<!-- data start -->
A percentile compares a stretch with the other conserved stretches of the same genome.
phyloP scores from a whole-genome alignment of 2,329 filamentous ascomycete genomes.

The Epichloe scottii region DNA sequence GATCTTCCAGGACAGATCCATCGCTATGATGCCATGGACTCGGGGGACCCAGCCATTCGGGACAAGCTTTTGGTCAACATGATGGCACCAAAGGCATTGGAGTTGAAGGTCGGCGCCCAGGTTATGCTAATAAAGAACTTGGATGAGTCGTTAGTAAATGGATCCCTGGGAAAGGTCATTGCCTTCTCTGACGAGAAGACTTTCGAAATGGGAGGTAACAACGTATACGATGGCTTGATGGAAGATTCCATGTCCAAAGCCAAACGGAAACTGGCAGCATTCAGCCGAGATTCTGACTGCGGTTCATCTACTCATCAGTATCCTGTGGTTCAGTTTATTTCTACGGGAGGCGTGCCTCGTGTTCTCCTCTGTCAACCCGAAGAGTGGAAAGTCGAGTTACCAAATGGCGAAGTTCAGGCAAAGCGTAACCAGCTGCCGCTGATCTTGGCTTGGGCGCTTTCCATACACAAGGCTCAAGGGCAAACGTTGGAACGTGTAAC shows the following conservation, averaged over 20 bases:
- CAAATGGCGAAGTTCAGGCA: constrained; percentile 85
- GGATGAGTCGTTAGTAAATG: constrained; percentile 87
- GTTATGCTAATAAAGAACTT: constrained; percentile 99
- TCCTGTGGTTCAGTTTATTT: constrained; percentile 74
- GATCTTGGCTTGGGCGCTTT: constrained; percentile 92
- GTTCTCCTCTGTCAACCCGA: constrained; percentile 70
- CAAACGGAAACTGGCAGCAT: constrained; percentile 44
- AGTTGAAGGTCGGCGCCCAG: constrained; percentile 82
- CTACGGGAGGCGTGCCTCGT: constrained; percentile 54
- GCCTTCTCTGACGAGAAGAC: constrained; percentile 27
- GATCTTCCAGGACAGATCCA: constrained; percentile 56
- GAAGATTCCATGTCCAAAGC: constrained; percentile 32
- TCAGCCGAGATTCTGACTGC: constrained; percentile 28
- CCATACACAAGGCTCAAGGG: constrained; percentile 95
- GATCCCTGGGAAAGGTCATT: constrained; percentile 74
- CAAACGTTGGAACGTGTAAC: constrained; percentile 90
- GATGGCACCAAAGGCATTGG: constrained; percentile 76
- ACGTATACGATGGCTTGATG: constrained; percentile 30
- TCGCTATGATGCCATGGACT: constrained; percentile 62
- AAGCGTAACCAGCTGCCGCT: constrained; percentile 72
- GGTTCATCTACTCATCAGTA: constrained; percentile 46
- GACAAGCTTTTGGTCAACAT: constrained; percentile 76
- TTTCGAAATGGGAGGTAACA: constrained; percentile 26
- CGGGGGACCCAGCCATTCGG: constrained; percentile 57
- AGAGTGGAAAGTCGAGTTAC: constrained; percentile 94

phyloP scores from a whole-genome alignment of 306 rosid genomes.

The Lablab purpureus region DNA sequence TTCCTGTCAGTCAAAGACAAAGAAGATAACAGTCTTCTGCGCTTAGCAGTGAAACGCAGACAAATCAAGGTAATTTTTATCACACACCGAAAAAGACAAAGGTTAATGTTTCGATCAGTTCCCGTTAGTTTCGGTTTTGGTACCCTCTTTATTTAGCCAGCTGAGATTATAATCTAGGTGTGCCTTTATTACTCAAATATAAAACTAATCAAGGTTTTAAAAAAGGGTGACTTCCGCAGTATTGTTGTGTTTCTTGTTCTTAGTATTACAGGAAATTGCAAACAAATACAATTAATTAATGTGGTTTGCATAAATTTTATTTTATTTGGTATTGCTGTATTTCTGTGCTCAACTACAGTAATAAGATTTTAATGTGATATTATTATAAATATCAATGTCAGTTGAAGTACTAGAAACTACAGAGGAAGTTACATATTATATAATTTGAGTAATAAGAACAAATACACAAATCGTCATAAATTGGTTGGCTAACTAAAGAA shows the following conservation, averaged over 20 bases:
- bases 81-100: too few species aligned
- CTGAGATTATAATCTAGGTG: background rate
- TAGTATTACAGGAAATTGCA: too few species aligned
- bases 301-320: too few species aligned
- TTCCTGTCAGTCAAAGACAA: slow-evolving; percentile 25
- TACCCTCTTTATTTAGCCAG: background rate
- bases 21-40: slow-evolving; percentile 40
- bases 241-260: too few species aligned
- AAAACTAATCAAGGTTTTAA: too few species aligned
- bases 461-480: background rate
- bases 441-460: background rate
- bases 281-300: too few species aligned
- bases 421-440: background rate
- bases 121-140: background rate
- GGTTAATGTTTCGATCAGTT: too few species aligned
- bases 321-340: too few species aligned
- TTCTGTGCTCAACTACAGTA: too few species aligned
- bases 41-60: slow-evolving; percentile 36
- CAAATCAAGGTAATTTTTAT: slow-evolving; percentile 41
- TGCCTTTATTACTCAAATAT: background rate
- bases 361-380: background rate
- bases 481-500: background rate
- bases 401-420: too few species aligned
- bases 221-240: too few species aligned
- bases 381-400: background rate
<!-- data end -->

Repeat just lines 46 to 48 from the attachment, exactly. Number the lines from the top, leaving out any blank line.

- bases 321-340: too few species aligned
- TTCTGTGCTCAACTACAGTA: too few species aligned
- bases 41-60: slow-evolving; percentile 36